How to recognise it
Black or dark brown deposits on upper leaf surfaces and other parts of the plant.
The best way to identify an infection of sooty mould is to search for the pest causing it.
Why it’s a problem
The sooty mould does not directly harm the plant, but it is unsightly (particularly on fruits) and if it covers large areas of the plant it can reduce the plant’s ability to photosynthesise. This reduction in photosynthesis can cause leaf fall and a general weakening of the plant.
Where you are likely to find it
Due to the wide range of pests which can produce the honeydew which attracts sooty mould, there is equally a wide range of plants which can be affected. It can particularly affect plants in glasshouses and houseplants which don’t benefit from regular rainfall to wash the honeydew and sooty mould off the plant.
How to prevent it
Sooty mould is caused by sap feeing insects (such aphids, adelgids, whiteflies, scale insects or mealybugs) which secrete a sticky, sugary liquid called honeydew. Droplets of the honeydew accumulate on plant surfaces below the pest’s feeding area and attract fungi (such as Cladosporium spp.) which produce the sooty deposits. Therefore controlling the pests is ultimately the way to prevent sooty mould from forming.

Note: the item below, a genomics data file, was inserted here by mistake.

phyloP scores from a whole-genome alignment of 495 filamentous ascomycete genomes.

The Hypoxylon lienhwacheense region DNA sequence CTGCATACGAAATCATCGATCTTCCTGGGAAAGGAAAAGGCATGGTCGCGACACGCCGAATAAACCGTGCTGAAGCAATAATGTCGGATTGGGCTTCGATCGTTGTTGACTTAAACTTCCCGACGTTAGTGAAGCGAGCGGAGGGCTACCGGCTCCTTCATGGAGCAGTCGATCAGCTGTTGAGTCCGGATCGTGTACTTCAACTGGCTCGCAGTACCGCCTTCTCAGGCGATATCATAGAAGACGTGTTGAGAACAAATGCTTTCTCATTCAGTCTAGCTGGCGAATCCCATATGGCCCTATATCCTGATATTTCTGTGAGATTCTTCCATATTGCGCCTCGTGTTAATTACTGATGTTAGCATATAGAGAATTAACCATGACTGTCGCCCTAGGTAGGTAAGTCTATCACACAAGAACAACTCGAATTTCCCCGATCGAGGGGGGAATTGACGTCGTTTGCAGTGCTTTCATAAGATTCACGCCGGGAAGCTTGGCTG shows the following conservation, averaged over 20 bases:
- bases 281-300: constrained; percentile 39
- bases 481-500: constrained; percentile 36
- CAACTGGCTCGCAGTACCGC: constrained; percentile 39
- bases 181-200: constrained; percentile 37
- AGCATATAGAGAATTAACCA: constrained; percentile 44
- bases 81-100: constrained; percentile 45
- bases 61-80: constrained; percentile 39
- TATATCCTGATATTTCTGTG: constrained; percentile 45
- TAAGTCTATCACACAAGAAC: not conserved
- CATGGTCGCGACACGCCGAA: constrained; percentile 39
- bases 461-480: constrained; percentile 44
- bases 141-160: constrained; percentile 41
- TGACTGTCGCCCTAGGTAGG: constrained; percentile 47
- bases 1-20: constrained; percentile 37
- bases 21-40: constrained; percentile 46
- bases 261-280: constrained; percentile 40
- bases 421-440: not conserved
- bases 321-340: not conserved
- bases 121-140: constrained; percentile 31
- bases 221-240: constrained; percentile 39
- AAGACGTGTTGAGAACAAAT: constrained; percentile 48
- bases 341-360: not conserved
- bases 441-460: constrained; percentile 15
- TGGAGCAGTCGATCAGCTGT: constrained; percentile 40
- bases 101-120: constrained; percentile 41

How to get rid of it
Affected leaves can be sprayed or sponged with water to remove thick deposits. Once cleaned, affected fruits should still be edible since the mould does not penetrate below the surface.
The pest in question should be dealt with to prevent recurrence.
Is it good for anything?!
It can provide a useful sign of pest infection which can be more damaging to the plant than the sooty mould itself.
Other useful information
Cars and garden furniture can also be affected by sooty mould, if left under trees or shrubs where sap feeding pests are present. They should be moved or washed frequently to prevent damage to the paintwork.